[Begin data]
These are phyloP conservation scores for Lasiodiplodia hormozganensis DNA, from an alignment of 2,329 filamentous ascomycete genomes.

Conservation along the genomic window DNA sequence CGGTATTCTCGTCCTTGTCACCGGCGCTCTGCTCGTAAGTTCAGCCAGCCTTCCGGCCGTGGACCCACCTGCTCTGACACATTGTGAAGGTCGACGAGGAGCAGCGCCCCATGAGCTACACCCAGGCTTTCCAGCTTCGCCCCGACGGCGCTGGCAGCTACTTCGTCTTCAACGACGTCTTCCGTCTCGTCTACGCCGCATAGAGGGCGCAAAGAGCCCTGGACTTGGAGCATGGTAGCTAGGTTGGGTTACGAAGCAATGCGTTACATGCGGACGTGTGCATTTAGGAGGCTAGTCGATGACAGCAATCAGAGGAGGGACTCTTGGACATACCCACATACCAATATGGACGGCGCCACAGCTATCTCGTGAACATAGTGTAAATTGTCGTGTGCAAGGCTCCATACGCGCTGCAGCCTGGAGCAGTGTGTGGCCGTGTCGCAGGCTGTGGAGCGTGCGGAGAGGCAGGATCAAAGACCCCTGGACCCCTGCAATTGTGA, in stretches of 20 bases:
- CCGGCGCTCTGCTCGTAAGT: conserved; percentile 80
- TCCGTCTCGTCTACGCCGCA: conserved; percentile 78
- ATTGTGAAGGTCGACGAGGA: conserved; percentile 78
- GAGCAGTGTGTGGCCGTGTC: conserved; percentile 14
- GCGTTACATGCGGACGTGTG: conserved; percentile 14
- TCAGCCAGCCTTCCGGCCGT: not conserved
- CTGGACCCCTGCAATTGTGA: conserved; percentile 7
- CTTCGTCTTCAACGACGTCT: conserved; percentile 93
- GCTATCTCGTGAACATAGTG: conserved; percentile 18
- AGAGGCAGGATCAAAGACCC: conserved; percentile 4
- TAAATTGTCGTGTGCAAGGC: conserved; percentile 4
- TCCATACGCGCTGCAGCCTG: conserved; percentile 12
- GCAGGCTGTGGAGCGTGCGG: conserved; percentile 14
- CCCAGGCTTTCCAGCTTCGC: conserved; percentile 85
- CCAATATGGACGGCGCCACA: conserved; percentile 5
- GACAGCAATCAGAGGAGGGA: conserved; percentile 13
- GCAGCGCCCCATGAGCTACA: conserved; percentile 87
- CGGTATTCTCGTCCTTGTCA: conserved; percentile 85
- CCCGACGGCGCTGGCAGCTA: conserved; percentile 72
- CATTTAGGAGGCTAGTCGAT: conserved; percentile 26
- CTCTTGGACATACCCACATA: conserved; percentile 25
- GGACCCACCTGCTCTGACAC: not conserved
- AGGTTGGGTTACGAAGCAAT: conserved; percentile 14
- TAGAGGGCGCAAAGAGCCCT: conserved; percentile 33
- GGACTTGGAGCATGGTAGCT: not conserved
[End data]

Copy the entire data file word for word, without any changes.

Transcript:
These are phyloP conservation scores for Lasiodiplodia hormozganensis DNA, from an alignment of 2,329 filamentous ascomycete genomes.

Conservation along the genomic window DNA sequence CGGTATTCTCGTCCTTGTCACCGGCGCTCTGCTCGTAAGTTCAGCCAGCCTTCCGGCCGTGGACCCACCTGCTCTGACACATTGTGAAGGTCGACGAGGAGCAGCGCCCCATGAGCTACACCCAGGCTTTCCAGCTTCGCCCCGACGGCGCTGGCAGCTACTTCGTCTTCAACGACGTCTTCCGTCTCGTCTACGCCGCATAGAGGGCGCAAAGAGCCCTGGACTTGGAGCATGGTAGCTAGGTTGGGTTACGAAGCAATGCGTTACATGCGGACGTGTGCATTTAGGAGGCTAGTCGATGACAGCAATCAGAGGAGGGACTCTTGGACATACCCACATACCAATATGGACGGCGCCACAGCTATCTCGTGAACATAGTGTAAATTGTCGTGTGCAAGGCTCCATACGCGCTGCAGCCTGGAGCAGTGTGTGGCCGTGTCGCAGGCTGTGGAGCGTGCGGAGAGGCAGGATCAAAGACCCCTGGACCCCTGCAATTGTGA, in stretches of 20 bases:
- CCGGCGCTCTGCTCGTAAGT: conserved; percentile 80
- TCCGTCTCGTCTACGCCGCA: conserved; percentile 78
- ATTGTGAAGGTCGACGAGGA: conserved; percentile 78
- GAGCAGTGTGTGGCCGTGTC: conserved; percentile 14
- GCGTTACATGCGGACGTGTG: conserved; percentile 14
- TCAGCCAGCCTTCCGGCCGT: not conserved
- CTGGACCCCTGCAATTGTGA: conserved; percentile 7
- CTTCGTCTTCAACGACGTCT: conserved; percentile 93
- GCTATCTCGTGAACATAGTG: conserved; percentile 18
- AGAGGCAGGATCAAAGACCC: conserved; percentile 4
- TAAATTGTCGTGTGCAAGGC: conserved; percentile 4
- TCCATACGCGCTGCAGCCTG: conserved; percentile 12
- GCAGGCTGTGGAGCGTGCGG: conserved; percentile 14
- CCCAGGCTTTCCAGCTTCGC: conserved; percentile 85
- CCAATATGGACGGCGCCACA: conserved; percentile 5
- GACAGCAATCAGAGGAGGGA: conserved; percentile 13
- GCAGCGCCCCATGAGCTACA: conserved; percentile 87
- CGGTATTCTCGTCCTTGTCA: conserved; percentile 85
- CCCGACGGCGCTGGCAGCTA: conserved; percentile 72
- CATTTAGGAGGCTAGTCGAT: conserved; percentile 26
- CTCTTGGACATACCCACATA: conserved; percentile 25
- GGACCCACCTGCTCTGACAC: not conserved
- AGGTTGGGTTACGAAGCAAT: conserved; percentile 14
- TAGAGGGCGCAAAGAGCCCT: conserved; percentile 33
- GGACTTGGAGCATGGTAGCT: not conserved